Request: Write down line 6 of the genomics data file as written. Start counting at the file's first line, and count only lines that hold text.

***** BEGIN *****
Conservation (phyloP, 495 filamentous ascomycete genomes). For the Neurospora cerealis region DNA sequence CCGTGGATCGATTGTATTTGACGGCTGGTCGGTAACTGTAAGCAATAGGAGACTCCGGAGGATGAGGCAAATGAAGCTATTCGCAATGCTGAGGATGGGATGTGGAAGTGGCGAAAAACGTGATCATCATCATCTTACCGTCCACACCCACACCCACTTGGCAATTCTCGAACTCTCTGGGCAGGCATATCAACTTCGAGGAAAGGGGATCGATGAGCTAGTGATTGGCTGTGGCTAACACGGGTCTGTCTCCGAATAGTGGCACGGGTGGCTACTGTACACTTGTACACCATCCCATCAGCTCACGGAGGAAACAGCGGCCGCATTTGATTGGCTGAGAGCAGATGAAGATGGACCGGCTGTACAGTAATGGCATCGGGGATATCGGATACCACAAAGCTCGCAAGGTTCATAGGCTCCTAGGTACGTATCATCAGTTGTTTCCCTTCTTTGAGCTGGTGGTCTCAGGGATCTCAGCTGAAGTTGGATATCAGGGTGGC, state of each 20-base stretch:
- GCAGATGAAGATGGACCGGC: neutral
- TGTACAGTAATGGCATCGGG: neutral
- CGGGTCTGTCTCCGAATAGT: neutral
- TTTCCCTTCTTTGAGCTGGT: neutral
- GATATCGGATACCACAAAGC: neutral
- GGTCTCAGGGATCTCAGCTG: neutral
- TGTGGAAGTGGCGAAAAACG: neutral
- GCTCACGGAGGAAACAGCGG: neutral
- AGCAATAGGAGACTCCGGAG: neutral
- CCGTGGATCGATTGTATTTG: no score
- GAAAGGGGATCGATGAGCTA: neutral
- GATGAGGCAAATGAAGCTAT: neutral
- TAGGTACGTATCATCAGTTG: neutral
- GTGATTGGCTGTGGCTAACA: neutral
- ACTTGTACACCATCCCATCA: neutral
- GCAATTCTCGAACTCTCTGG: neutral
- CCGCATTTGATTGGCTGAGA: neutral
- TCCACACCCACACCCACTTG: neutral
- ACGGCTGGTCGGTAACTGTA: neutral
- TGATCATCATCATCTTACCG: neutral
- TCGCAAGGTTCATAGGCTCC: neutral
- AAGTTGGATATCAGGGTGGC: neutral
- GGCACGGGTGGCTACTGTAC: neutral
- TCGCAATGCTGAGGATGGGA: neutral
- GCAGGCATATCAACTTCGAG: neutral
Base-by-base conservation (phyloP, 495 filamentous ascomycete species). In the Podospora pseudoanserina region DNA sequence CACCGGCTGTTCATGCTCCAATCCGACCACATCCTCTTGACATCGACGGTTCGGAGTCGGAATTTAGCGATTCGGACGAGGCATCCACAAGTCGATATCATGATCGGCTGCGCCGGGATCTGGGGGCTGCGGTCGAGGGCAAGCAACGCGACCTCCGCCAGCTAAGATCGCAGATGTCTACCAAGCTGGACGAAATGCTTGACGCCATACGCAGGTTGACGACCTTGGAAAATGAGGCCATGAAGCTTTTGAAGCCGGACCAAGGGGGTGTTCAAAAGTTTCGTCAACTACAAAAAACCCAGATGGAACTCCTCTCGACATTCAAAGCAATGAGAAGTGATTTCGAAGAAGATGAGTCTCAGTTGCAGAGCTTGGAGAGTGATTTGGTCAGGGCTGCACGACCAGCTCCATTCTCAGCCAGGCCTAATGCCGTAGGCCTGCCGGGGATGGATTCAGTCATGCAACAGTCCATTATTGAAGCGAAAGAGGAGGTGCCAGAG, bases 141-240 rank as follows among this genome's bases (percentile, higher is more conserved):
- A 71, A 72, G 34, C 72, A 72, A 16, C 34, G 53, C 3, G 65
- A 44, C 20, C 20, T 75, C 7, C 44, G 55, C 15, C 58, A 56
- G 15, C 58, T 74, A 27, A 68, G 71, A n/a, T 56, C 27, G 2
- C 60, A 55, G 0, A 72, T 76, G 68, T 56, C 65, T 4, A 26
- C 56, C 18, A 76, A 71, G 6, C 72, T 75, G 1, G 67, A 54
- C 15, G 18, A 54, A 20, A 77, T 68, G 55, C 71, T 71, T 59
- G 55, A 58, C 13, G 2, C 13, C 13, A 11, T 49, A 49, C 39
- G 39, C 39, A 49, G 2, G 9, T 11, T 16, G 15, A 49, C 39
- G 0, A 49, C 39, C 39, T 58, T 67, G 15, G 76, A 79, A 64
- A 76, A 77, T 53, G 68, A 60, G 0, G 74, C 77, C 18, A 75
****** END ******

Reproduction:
- GATATCGGATACCACAAAGC: neutral